Microsoft.NET

……………………………………………….Expertise in .NET Technologies

Create a Table Dynamically in ASP.NET 2.0 and ASP.NET 3.5

Posted by Ravi Varma Thumati on October 26, 2009

In this article, we will see how to create a table dynamically in asp.net. We will accept the number of rows and columns in the table from the user. We will then use the Page_Load() event to create the table dynamically and to save the state of the table on each postback.

Whenever a control is added to the page dynamically, it is not persisted by default. That is because these ‘dynamically’ added controls are not automatically added to the page view state. Remember that for a dynamic control, the viewstate is available only after the post back occurs.

To elaborate on the above statement, the page is recreated each time it is posted back to the server. In other words, a new instance of the Page class is created and the class variables are set using the values from the ViewState. However during this recreation, the dynamically created controls are no longer available and hence the values are lost in the viewstate.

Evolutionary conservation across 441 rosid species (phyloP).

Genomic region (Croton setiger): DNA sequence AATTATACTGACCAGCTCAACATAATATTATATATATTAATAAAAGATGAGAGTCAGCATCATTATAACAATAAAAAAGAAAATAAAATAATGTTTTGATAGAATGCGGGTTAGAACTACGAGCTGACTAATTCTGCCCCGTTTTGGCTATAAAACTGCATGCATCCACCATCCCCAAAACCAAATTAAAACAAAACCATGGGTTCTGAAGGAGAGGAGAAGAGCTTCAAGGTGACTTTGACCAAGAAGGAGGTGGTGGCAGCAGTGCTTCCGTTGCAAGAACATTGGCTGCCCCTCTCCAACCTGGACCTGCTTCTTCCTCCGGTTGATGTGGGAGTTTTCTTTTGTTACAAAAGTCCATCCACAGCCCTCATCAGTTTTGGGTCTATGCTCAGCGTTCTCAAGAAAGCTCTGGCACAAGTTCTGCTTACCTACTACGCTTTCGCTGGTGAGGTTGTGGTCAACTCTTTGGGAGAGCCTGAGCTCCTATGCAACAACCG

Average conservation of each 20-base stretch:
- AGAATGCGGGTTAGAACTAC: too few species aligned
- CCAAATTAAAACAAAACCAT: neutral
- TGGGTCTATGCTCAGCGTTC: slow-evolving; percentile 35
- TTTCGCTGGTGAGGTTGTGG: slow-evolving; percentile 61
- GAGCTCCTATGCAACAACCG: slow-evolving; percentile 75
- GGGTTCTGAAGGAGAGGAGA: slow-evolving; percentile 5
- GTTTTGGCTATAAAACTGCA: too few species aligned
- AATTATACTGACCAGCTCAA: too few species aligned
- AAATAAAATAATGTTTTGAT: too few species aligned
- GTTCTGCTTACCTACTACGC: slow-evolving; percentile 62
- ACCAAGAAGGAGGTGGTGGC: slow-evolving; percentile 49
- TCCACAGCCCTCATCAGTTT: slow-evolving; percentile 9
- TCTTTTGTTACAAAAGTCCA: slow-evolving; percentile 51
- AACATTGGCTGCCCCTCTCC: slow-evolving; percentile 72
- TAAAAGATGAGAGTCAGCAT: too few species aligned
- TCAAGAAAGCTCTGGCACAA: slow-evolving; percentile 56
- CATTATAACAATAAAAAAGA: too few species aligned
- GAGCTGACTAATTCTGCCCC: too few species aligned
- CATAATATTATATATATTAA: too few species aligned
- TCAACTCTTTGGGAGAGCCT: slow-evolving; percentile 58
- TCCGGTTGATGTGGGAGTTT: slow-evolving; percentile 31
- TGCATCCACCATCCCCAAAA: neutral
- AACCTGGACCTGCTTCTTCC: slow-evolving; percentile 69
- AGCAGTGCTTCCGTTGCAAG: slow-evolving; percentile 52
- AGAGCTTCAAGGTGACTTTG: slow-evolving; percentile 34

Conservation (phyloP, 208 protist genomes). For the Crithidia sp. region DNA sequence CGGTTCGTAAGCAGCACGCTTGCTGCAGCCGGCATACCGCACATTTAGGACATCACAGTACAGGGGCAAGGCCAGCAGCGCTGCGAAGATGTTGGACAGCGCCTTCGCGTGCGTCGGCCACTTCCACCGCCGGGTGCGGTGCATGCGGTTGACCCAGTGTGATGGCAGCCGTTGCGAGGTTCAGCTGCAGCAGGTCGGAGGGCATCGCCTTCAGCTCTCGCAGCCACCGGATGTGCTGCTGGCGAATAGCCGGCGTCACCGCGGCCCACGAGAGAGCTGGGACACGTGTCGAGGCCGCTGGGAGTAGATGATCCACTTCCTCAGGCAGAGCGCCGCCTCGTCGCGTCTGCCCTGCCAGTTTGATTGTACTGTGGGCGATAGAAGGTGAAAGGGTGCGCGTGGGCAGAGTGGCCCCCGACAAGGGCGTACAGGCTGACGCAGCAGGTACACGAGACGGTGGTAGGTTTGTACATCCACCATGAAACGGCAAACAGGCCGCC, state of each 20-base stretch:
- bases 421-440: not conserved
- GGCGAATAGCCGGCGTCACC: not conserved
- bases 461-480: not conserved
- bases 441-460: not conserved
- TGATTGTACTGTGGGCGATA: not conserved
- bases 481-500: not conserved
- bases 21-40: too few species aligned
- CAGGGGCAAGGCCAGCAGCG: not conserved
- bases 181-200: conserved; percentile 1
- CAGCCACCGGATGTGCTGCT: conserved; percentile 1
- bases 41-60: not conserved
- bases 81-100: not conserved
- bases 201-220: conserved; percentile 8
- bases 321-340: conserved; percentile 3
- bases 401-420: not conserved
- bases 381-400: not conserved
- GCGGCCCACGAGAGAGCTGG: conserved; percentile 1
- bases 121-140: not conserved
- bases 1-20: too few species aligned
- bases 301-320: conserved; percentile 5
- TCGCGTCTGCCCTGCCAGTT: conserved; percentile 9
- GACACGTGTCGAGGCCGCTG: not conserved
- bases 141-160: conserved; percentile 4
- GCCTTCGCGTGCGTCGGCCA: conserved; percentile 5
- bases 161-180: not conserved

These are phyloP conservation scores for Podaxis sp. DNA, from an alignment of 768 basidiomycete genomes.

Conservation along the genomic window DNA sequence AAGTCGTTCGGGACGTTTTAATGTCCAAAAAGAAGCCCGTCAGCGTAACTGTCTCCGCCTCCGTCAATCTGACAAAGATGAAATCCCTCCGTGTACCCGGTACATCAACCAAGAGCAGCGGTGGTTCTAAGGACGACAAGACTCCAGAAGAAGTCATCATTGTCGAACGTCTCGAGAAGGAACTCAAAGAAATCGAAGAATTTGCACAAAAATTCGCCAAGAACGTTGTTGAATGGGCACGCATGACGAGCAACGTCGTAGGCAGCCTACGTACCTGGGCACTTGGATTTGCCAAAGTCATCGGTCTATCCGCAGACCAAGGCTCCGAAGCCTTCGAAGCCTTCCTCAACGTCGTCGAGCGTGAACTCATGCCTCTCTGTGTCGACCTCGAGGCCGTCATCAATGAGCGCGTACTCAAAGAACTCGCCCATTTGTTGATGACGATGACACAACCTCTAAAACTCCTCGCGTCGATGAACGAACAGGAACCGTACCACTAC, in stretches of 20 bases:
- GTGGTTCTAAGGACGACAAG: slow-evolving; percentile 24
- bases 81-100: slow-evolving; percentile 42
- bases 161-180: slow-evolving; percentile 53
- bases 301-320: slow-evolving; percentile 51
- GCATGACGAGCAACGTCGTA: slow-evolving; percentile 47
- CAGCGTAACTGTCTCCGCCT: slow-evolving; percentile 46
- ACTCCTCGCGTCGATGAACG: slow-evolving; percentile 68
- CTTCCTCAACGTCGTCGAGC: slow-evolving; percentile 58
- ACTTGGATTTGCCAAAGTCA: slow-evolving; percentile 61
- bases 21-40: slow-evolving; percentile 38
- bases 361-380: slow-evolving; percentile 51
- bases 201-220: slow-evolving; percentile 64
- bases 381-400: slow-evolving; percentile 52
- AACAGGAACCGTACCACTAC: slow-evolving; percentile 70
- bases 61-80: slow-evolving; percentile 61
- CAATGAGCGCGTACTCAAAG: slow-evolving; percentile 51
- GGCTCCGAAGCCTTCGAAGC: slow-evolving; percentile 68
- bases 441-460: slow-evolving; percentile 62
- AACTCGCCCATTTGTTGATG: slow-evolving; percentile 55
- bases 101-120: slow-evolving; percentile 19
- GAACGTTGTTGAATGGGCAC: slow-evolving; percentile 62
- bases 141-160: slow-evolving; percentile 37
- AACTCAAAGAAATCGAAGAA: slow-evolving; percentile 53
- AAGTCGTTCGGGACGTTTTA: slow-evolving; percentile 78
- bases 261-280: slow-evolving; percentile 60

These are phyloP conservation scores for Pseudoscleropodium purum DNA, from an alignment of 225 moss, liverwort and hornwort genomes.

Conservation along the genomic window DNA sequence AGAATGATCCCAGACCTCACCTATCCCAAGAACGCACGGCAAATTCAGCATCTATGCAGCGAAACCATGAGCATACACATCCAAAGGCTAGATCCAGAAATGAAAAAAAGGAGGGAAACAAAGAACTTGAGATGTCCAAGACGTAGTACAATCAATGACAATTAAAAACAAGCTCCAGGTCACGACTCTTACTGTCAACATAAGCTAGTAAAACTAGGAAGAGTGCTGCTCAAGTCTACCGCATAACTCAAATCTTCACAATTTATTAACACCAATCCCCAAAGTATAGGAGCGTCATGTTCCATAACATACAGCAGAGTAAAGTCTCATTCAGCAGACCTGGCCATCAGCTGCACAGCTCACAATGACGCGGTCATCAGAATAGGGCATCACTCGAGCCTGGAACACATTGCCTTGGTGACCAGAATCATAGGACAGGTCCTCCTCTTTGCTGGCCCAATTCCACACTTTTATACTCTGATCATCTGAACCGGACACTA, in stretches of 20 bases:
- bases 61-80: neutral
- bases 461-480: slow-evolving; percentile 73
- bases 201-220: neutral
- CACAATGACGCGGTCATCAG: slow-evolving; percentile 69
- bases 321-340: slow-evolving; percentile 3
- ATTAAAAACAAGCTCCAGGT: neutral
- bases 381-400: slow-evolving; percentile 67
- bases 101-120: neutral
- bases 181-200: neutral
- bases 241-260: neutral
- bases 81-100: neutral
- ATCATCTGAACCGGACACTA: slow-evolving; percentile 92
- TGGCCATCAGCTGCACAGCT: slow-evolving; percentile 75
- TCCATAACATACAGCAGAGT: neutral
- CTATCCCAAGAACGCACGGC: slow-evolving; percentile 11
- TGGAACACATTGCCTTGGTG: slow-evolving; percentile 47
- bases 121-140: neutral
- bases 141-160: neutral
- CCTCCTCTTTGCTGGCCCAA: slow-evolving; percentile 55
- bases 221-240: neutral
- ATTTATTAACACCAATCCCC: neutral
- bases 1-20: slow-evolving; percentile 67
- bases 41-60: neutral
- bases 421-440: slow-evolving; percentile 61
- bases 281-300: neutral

To override this behavior, you need to somehow make these controls available on each postback. One way of doing so, is to override the LoadViewState() method of the page. In the LoadViewState(), the view state data that had been saved from the previous page visit is loaded and recursively populated into the control hierarchy of the Page.

Why the LoadViewState()?

When the controls are added to page, it is done quiet early in the page event cycle. Hence the LoadViewState() gives you an ideal placeholder to recreate the controls. Since the LoadViewState() method is called before the Page_Load() event, re-adding controls in this method assures that the controls can be access and manipulated by the time any event occurs on them.